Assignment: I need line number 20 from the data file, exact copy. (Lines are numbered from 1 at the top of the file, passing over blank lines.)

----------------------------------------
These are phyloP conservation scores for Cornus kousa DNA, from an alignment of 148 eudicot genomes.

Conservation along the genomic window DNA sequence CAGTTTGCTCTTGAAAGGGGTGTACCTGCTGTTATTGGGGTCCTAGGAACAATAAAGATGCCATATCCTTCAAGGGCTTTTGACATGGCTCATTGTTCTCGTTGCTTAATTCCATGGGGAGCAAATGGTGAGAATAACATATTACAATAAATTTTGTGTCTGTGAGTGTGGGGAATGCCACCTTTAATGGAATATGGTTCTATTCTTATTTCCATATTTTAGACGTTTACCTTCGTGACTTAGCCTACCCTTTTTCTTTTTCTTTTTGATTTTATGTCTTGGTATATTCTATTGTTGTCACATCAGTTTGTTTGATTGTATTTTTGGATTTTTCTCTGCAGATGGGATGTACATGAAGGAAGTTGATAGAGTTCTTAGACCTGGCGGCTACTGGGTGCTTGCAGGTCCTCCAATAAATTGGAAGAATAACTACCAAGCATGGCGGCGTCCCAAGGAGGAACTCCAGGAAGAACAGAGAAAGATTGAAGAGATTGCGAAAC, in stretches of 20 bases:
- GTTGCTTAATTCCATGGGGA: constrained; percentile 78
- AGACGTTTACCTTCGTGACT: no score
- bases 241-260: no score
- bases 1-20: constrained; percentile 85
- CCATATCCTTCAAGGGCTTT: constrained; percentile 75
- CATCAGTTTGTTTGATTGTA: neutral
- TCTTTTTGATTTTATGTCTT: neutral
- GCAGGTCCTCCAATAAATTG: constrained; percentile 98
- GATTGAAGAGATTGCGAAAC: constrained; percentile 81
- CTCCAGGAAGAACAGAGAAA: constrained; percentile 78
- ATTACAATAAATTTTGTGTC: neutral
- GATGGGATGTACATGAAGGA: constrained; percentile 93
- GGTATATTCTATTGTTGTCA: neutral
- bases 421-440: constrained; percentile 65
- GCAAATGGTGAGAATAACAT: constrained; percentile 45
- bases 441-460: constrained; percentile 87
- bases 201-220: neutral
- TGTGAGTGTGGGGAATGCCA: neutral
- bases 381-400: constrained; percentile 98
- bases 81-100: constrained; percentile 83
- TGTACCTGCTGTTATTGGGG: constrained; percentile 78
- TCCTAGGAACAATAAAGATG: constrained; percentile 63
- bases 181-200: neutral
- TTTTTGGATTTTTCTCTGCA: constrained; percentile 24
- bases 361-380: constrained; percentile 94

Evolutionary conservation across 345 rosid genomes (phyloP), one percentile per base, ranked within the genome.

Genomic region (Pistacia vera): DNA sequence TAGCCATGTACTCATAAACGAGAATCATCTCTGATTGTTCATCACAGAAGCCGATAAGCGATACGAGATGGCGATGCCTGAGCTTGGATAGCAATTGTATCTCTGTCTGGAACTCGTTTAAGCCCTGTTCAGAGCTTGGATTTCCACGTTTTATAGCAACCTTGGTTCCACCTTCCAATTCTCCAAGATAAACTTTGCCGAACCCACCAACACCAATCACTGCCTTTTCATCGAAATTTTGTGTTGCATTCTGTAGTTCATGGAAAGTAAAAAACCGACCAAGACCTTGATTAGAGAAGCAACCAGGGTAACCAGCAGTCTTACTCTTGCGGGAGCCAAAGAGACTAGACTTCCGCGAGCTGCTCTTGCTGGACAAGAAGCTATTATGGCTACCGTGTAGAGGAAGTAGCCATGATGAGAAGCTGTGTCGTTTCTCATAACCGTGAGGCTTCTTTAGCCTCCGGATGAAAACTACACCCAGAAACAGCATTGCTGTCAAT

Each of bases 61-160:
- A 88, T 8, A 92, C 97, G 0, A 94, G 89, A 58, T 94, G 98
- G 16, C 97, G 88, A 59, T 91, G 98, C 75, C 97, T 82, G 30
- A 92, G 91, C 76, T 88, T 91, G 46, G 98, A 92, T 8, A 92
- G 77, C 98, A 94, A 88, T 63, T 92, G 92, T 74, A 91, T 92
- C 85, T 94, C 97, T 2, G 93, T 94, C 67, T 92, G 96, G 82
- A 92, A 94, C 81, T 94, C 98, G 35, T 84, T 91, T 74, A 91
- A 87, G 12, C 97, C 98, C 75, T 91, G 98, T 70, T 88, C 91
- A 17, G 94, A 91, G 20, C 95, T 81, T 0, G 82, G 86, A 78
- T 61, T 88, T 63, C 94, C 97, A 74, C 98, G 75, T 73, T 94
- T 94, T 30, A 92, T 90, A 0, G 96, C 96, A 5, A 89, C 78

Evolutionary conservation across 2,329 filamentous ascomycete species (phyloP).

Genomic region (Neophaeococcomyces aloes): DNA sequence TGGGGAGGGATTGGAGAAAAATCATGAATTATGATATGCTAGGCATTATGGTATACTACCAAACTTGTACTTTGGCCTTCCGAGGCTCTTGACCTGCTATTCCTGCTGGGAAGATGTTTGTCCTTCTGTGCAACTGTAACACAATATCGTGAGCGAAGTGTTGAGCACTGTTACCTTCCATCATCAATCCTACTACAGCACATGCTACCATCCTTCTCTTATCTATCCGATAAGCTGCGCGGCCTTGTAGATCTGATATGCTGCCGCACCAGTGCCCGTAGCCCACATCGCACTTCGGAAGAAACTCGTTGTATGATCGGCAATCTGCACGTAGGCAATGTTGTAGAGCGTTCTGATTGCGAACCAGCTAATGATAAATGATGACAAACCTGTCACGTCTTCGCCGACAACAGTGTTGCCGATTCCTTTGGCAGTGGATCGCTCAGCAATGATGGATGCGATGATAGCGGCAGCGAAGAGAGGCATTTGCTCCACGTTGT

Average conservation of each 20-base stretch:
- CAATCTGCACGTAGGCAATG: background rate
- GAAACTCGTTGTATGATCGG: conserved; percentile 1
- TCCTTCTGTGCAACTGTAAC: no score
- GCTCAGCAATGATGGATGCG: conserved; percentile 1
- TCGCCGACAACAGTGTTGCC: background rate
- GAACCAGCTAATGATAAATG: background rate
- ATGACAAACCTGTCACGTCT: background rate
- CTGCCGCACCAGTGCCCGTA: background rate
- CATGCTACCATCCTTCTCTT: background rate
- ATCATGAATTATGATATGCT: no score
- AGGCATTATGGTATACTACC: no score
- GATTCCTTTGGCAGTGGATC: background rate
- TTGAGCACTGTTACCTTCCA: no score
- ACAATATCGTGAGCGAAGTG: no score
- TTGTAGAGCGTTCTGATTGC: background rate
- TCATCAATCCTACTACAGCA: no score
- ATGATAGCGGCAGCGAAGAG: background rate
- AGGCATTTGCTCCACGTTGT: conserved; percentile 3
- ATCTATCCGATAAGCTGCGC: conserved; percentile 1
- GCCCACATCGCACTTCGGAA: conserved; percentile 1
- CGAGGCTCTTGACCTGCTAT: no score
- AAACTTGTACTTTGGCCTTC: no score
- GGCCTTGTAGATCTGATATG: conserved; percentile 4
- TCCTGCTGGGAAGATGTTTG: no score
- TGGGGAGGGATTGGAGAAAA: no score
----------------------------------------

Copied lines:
- TGTGAGTGTGGGGAATGCCA: neutral